Magazine

Focus on Pay and Display - Times They are a Changing...

By John Van Horn

When Mary Travers sang those words nearly 35 years ago, she probably wasn't talking about parking. But, the times are changing, particularly when it comes to Pay and Display and meters.
The results are in -- it's official. There are two approaches to collecting money for on-street parking, meters or Pay and Display/pay by space. The secret is this: It is most likely also true that there are applications in every community for each.
Used in Europe for over a decade, this approach is catching on in the U.S. Although it requires drivers to find the P-and-D machine, get the receipt and place it on their dash, many find it more convenient as the units take credit cards, bills and can give change. Some of the "all singing, all dancing" units can also sell tickets to local events, and provide visitor information.
A number of cities including Portland, OR; Denver; New York; Chicago; Oakland, CA; and Houston have installed the machines, either as tests, or in the case of Denver and Portland, full-fledged replacement of meters.
A hybrid of P and D is Pay by Space. The driver notes the space number, goes to the P by S machine, enters the space number, pays, and is on their way. The enforcement officer simply goes to the machine and prints out a report showing the spaces that are past due.
When deciding between the two, one should take into consideration the layout of the area. If there are long sight lines and it is easy to see the P and D units, then their application may be appropriate. If there are only three or four spaces in an area, perhaps meters would be more cost effective. You need to carefully survey your parking spaces and select the unit that best fits each application.
Enforcement officers
Many enforcement officers don't like having to get out of their cars to check a P-and-D slip. They like to survey an entire block of meters to see whether or not any have expired. They like the fact that on the P-and-D slip they can tell how much longer remains until there is a violation. They love P-by-S since they can check 20 or more spaces with one stop.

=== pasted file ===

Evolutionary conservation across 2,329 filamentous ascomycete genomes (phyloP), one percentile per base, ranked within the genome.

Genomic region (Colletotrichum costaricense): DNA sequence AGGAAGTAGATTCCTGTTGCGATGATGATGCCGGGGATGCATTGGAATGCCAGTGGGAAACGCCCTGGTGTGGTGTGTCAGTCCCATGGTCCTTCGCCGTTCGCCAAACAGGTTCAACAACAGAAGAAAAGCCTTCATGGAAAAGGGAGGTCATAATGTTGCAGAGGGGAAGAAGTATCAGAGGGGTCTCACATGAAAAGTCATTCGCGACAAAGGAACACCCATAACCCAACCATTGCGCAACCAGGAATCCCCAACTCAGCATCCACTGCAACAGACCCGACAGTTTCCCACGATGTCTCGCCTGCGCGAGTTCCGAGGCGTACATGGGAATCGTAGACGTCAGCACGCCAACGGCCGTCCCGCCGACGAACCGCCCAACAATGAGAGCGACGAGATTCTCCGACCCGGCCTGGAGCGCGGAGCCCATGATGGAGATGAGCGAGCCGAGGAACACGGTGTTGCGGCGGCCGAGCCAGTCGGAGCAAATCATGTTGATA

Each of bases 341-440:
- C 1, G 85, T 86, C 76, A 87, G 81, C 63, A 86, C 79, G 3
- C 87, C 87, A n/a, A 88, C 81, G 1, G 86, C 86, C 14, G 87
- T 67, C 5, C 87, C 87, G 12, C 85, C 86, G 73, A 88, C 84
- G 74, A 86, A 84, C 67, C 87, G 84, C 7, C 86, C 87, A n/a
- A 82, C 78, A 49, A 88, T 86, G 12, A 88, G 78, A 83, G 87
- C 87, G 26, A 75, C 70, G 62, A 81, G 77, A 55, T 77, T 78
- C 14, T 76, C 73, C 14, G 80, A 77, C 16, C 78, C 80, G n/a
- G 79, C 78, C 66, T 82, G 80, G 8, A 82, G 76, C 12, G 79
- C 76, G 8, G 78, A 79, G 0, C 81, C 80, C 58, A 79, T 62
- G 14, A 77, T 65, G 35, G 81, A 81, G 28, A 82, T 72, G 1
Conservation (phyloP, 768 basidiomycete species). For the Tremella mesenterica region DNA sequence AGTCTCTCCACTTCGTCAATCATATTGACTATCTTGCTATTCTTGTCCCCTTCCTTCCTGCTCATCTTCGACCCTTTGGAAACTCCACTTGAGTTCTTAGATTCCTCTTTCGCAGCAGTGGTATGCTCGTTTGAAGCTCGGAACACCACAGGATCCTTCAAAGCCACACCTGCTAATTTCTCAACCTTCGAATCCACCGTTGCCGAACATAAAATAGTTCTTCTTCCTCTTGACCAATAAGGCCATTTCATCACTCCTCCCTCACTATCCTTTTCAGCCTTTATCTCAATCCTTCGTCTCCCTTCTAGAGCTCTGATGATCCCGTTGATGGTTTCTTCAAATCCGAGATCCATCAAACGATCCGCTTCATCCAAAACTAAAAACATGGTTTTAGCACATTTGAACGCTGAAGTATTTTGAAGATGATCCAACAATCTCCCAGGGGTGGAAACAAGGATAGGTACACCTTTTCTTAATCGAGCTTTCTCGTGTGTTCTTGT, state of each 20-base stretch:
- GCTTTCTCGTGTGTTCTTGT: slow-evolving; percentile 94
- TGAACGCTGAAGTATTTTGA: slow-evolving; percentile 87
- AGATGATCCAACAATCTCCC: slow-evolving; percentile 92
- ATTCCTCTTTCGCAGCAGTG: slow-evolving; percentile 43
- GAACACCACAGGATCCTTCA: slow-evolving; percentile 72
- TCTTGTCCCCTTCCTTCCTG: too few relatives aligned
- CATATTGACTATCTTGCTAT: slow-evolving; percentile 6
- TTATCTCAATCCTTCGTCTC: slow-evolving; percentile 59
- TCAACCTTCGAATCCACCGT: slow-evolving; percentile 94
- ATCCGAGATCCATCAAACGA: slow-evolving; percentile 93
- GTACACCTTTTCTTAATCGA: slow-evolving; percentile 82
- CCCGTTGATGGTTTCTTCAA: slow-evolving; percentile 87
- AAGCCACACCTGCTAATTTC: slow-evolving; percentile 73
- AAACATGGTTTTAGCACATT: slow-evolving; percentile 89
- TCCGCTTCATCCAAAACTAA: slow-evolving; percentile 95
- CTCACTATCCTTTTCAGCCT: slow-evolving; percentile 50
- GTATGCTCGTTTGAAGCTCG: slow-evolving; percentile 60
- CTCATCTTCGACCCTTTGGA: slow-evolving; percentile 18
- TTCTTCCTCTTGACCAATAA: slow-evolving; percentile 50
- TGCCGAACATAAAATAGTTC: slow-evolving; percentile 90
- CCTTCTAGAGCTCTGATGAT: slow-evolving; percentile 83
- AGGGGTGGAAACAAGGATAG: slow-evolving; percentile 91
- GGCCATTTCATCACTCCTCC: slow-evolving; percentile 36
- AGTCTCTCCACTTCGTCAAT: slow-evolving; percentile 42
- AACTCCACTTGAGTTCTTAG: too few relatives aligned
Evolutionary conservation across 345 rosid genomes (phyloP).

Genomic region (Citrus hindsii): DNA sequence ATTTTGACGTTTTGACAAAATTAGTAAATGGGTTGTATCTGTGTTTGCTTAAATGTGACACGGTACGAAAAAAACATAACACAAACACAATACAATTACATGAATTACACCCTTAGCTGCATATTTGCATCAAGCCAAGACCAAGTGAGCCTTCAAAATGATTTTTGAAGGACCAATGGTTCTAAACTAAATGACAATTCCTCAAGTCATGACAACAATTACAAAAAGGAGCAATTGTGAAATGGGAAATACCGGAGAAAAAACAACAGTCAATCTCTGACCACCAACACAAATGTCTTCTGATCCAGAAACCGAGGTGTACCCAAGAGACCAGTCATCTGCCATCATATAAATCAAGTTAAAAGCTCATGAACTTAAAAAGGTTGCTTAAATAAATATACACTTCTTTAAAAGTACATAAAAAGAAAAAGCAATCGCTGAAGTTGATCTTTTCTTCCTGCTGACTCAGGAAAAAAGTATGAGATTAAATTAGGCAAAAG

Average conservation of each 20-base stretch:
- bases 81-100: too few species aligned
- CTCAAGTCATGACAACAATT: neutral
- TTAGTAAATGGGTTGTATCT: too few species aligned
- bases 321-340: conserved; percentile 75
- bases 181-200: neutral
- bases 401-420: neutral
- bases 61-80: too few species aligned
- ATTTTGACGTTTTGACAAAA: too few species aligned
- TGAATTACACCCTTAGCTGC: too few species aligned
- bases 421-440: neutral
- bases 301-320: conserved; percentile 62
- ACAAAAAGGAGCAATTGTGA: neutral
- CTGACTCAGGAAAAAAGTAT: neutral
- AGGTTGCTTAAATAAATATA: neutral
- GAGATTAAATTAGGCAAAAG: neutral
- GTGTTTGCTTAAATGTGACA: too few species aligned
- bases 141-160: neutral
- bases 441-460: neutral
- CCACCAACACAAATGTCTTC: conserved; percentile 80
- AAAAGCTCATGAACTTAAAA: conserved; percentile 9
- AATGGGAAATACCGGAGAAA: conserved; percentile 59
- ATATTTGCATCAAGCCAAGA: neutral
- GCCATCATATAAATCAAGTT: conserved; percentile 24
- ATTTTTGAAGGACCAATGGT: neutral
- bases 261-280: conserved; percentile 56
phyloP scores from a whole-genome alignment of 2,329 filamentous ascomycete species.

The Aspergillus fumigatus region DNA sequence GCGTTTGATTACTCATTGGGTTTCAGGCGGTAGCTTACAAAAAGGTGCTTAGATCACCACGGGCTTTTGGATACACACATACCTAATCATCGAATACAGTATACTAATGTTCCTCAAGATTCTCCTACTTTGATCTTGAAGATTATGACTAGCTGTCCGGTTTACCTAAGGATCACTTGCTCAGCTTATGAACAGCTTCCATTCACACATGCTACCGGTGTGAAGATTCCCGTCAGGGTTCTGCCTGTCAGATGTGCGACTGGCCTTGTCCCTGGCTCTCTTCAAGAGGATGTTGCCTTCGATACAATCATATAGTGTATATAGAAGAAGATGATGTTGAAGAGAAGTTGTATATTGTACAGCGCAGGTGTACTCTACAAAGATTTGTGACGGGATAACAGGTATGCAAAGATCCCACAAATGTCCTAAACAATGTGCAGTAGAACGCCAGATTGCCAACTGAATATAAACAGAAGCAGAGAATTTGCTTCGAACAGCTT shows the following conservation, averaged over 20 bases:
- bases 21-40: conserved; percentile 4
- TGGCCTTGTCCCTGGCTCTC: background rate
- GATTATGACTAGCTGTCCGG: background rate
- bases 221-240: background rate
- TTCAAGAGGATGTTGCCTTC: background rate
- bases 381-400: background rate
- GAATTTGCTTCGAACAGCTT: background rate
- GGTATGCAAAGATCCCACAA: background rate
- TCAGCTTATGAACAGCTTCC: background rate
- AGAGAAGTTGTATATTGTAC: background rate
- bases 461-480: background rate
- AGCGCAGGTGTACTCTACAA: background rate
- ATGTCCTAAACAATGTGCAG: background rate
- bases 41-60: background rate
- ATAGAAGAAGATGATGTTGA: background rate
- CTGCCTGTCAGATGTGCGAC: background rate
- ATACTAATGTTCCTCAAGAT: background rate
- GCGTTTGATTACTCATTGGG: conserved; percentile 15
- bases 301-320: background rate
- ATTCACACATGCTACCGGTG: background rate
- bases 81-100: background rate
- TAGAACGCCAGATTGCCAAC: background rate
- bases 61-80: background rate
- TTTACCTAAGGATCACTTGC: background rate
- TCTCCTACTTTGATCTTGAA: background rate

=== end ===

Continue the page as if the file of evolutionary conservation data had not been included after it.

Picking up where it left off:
This comes down to education. What one must remember is what one is trying to accomplish with the meters. Are you trying to collect money, or provide spaces for parkers and support the merchants in the area? If it's the former, then listen to your enforcement staff; if it's the latter, do what is best for the community.
Meters have come a long way since the first one was introduced in 1935. Complicated clock mechanisms have been replaced with solid-state computerized innards that offer a variety of features including telling the collector (and auditor) how much money should have been take out. A real benefit of the new technology is the ability to apply variable rates.
This feature enables a meter owner to change the rates by time of day or day of week. No longer must the rules be set to fit the machines. These units can now be programmed for numerous variables. It may be appropriate to set them to force drivers to move vehicles every 30 minutes during a period when high turnover is desirable, but to allow them to park longer in the evenings, when they are dining or attending an event in the area.
Repair and maintenance have becomes easier, too. What was at one time a watchmakers craft has become a task of swapping boards at the meter. The new solid-state units have brought many changes.
Change brings problems
The hardware and software that run modern parking meters or P-and-D machines is different depending on the company you select. In the past, you could buy meters mechs from any of the three major suppliers and they were interchangeable in the housings. While that may be true today for the solid-state mechanisms themselves, what is not compatible are the hardware and software used to collect the data and program the units.
The very features that makes the computerized meters beneficial for data collection and audibility means that if you have two different suppliers, you have to have different collection devices, separate databases, and the like. Many cities finding themselves in this situation have given up using the benefits of solid state, and have simply replaced mechanical meters with comprised ones and not availed themselves of the benefits.

John Van Horn is editor and publisher of Parking Today. He can be reached at editor@parkingtoday.com.

Article Abstract from April, 2002




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